The Local Datavores Research Programme

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How well do local authorities use data?

Across local authorities are asking questions about how they can redesign services, save money and drive local economic growth.

  • How many people will need adult social care services in 5 years time?
  • Which children are most likely to enter the care system and what support might prevent this happening?
  • How can traffic flows, public transport, cycle lanes and town centres be optimised to help local businesses to grow?
  • Which households are most likely to fall into council tax arrears?
  • How can money be saved on refuse collection by only emptying bins when they are full?
  • How effective are local authority commissioned services at delivering positive social outcomes?

​The common factor in the above questions is that they can all be answered, at least in part, by analysis of public sector data. And around the world, there are governments using data and sophisticated analytics to answer very similar questions.

In New York, data analysis predicts which buildings are most likely to have a fire, enabling fire safety inspections to be prioritised. In Seoul, mobile phone and geospatial data were used to provide a night bus service to a city of 10m people with just 30 vehicles. Other governments are analysing multiple data sets to help with prevention in health and social care services, such as predicting adverse birth outcomes, or children most at risk of abuse.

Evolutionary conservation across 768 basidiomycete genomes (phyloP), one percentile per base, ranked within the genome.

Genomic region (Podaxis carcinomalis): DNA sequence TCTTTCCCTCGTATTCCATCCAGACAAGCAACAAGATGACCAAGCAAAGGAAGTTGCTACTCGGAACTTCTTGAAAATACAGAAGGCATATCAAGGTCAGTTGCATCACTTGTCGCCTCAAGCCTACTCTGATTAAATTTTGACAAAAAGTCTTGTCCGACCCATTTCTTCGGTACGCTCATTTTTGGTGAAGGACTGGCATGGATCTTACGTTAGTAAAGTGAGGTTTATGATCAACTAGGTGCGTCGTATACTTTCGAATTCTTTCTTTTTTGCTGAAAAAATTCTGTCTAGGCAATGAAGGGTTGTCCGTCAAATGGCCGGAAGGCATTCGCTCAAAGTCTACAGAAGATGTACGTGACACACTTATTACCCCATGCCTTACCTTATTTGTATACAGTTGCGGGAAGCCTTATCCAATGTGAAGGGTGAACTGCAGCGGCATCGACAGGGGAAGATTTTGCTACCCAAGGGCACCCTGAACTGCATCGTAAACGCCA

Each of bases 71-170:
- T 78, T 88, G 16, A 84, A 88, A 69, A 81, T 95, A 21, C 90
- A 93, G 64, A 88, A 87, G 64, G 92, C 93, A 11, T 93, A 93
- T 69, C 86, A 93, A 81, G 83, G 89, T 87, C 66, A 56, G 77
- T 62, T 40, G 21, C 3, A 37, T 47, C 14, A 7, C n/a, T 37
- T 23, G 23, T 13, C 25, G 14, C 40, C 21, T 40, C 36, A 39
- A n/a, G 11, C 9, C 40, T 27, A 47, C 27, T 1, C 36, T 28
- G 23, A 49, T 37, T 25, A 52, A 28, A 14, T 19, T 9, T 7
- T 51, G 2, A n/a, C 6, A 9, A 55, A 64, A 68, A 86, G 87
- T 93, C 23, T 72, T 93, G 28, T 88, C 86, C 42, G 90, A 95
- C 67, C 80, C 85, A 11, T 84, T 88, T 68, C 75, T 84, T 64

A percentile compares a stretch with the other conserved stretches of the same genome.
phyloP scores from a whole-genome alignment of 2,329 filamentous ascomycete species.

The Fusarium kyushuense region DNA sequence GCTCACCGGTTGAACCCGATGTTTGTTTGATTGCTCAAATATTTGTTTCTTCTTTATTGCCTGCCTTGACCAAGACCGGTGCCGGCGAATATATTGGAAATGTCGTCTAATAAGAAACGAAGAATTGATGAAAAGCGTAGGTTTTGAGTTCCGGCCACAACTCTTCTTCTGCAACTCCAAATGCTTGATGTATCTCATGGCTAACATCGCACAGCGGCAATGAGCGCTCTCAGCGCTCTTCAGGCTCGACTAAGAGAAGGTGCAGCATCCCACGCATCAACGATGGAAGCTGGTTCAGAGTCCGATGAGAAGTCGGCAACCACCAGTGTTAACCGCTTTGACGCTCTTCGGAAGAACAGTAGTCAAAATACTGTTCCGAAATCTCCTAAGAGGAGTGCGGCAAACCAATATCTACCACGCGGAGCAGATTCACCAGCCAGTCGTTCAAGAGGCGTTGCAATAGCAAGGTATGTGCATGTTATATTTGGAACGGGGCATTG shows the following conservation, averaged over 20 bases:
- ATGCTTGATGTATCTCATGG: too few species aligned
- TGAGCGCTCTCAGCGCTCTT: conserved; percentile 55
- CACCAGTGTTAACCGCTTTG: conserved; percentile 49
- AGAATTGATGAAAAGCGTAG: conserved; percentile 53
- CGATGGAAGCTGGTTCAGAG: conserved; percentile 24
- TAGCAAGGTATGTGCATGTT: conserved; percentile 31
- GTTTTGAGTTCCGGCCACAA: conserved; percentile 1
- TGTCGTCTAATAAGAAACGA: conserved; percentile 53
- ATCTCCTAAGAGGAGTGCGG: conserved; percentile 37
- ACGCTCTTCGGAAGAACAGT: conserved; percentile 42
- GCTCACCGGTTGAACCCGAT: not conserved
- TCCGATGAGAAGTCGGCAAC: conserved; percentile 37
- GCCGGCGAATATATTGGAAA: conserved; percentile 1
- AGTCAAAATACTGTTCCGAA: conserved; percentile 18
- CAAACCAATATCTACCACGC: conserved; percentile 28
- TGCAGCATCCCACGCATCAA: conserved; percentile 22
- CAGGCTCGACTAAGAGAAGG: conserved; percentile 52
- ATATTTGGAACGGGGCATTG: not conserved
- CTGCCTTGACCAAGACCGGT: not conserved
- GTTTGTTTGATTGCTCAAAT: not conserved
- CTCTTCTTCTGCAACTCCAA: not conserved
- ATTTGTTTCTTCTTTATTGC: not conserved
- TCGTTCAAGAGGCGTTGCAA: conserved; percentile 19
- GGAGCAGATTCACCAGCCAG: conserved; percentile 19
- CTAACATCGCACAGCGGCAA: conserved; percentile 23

Councils have access to more data and better analytical tools now than at any point in history. From council tax collection to protecting vulnerable people, this data can provide insight into how we can improve outcomes for people and communities with ever decreasing resources.

This comes at a point where the need and potential for transforming the way local authorities meet local needs has never been greater, with challenging budget cuts creating pressure to change traditional ways of working. If used effectively, local authority data can be a major part of public service innovation, helping to achieve efficiencies and radical service transformation.

Data and sophisticated analytics present local authorities with a huge opportunity; the potential to transform local government service delivery, making it more efficient, more effective and more responsive to the needs of local residents, businesses and communities. While data and analytics may not provide the solution to all the challenges faced by councils, it’s hard to imagine any credible answers to these challenges in which the better use of data isn’t part of the story.

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